A George III Chippendale Desk
A mahogany kneehole desk attributed to Thomas Chippendale.
London, St Martins lane, Circa 1775.
The attribution rests with the existence of an identical "Bureau dressing table" made for the Buff bedroom at Paxton.
The block work feet and red oxide wash on the carcase as well as the short grain kickers and canted drawer stops are all typical of Chippendales workshop practices, all the original brass axe head handles are also present.
Chippendale was born in Yorkshire but moved to London in his twenties and came under the patronage of Lord Burlington. By 1753 he had a workshop in St Martin's Lane and released his highly influential pattern-book "The Gentleman and Cabinet maker's Director" in 1754. It was the first trade catalogue of its kind and was reissued twice in the next eight years.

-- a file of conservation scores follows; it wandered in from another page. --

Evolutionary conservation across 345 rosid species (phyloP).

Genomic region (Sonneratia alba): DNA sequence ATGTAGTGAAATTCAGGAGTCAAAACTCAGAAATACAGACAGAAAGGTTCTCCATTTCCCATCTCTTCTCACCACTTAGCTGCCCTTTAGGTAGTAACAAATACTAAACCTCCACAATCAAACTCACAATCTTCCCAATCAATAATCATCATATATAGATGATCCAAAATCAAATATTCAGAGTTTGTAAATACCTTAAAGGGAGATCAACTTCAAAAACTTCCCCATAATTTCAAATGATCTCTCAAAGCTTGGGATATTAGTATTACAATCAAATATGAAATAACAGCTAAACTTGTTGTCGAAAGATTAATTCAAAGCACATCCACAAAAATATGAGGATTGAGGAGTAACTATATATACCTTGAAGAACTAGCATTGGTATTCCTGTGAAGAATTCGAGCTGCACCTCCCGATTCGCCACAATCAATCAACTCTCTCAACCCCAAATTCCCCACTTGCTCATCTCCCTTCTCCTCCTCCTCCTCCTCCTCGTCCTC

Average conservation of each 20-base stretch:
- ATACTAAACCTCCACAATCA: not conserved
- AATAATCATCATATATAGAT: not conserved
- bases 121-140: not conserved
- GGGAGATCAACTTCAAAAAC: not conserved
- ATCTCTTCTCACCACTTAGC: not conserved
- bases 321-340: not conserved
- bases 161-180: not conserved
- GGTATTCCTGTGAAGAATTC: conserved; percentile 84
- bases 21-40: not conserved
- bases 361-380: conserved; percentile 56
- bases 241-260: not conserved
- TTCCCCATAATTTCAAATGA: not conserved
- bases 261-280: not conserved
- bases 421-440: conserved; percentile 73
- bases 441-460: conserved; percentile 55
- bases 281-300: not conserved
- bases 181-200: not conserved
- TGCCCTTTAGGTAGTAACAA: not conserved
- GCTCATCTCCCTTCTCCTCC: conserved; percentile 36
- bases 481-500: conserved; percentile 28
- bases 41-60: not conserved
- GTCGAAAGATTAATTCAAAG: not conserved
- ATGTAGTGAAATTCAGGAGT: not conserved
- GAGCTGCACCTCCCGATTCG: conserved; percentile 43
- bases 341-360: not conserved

He is known as a supplier of important pieces to Nostell Priory, Harewood House, Kenwood House, Blair Castle, Dumfries House and Paxton house.
Paxton house is attributed to James Adam (possibly with John Adam), it was built between 1758 and 1766, under the supervision of James Nisbet, with extensive interiors (c1773) by Robert Adam as well as furniture by Thomas Chippendale.